Effect of Climate Change on Crop Productivity and Prices in Benue State, Nigeria: Implications for Food Security

Effect of Climate Change on Crop Productivity and Prices in Benue State, Nigeria: Implications for Food Security

Goodness C. Aye (University of Agriculture Makurdi, Nigeria) and Ruth F. Haruna (University of Agriculture Makurdi, Nigeria)
DOI: 10.4018/978-1-5225-2733-6.ch012


The chapter is aimed at assessing the effect of climate change on crop productivity and prices in Benue State, Nigeria. Time series data on selected output of crops (maize, rice, sorghum, yam, millet, groundnut, beans, and cassava), area planted, price, and climate variables such as rainfall, temperature, and sea level were used. Due to differing periods in data availability, this study used the time period 1995-2009 for analysis, in order to maintain a common period for all the series. First, the trend of productivity, prices, and climate change was analyzed using visual plots and results indicate some level of variability in these series over time. Second, a three stage least square regression was used to simultaneously analyze the effect of climate change on productivity and prices. Results show that climate change had significant impact on the productivity of millet, sorghum, cassava, and groundnut while it had significant impact only on the price of maize. These findings have important implications for food security situation in Benue State, Nigeria.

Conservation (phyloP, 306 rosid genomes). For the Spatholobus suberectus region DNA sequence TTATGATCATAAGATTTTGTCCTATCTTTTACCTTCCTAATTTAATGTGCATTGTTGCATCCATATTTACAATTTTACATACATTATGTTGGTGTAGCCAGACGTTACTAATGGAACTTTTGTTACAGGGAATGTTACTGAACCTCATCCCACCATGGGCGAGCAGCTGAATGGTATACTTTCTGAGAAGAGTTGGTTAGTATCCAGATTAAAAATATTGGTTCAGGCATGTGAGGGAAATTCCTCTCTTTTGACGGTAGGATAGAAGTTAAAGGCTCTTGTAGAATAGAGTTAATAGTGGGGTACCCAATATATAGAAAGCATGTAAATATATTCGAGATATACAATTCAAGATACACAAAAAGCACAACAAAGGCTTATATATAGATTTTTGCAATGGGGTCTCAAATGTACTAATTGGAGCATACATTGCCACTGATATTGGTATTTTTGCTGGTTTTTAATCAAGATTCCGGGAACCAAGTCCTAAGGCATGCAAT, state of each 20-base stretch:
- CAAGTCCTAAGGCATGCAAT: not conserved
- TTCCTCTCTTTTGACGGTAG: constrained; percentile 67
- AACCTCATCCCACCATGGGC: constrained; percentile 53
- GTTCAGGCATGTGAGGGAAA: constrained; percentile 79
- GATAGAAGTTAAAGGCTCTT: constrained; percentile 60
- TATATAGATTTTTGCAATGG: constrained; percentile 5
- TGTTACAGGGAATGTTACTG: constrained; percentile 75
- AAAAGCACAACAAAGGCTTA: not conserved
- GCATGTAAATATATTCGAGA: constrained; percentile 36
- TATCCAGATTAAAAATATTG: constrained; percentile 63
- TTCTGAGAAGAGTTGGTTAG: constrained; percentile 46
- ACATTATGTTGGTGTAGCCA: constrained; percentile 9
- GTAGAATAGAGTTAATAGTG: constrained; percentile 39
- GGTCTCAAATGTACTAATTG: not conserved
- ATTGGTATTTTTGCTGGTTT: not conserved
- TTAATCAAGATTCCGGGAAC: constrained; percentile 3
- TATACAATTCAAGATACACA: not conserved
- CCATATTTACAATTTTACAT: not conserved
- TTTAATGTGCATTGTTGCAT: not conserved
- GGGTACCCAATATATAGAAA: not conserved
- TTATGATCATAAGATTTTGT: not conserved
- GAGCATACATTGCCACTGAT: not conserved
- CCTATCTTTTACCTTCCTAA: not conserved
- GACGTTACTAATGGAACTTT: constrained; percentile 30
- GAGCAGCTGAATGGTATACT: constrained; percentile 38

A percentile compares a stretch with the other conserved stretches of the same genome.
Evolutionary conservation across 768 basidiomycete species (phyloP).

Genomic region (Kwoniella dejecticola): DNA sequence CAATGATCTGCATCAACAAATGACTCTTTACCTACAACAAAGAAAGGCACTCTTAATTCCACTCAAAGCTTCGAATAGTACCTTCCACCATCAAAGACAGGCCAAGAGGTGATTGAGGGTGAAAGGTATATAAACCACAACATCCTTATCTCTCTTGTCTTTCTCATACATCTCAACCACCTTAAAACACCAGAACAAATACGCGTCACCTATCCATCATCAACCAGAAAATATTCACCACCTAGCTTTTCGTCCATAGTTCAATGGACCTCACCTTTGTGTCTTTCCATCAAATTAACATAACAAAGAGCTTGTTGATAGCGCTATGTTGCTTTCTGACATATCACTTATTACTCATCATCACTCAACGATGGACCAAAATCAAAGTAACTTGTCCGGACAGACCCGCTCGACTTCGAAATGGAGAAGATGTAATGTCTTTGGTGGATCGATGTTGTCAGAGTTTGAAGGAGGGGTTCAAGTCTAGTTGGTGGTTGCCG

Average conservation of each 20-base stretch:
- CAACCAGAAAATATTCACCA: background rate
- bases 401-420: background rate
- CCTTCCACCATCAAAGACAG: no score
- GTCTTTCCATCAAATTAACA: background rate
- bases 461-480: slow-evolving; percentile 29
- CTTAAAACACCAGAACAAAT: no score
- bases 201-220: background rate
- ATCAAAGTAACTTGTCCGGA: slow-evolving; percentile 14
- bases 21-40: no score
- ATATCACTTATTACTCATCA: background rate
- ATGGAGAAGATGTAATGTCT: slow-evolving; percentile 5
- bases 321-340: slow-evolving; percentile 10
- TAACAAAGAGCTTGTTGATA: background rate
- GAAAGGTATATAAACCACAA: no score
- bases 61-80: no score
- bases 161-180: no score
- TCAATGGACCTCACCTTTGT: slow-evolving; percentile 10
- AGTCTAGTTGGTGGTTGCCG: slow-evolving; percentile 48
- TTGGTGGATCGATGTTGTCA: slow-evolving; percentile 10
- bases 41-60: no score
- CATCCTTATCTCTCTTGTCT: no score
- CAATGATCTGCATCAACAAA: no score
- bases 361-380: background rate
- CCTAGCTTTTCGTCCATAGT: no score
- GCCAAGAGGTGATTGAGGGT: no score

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There is no doubt that the earth is warming thus resulting in climate change over the past century and future change is envisaged. This has been attributed to human activities such as the use of fossil fuels to produce energy, coupled with unsustainable agricultural and land use practices. Climate change is a major environmental challenge to the world today, with significant threats to ecosystems, food security, water resources and overall economic stability (CAB International [CABI], 2010). IPCC (2007) indicates that rising temperatures, drought, floods, desertification and weather extremes will severely affect agriculture, especially in the developing world. Thus, changes in climatic factors like temperature, precipitation, snowfall, wind, windstorm, flooding etc. have the potential to irreversibly damage the natural resource base on which agriculture depends, and in general adversely affect agricultural productivities, which may consequently threaten the food security of nations. The last couple of years has been a period of increased food prices, thus increasing the number of people going to bed hungry at night to over one billion (CABI, 2010). The underlying causes of increases in food prices are complex. However, this has been partly attributed to poor harvests due to an increasingly variable climate and the use of food crops for biofuels. In agriculture, both temperature and precipitation are dominant climatic factors that affect crop yield and prices, which vary widely throughout the year and over time (Alexandrov & Hoogenboom, 2000). In a study by Brockett, Wang, and Yang (2005), it was indicated that for all industries including agriculture, manufacturing, and services; the role of change in temperature alone contributes more than 90% amongst all climatic factors followed by rainfall as a second dominant factor.

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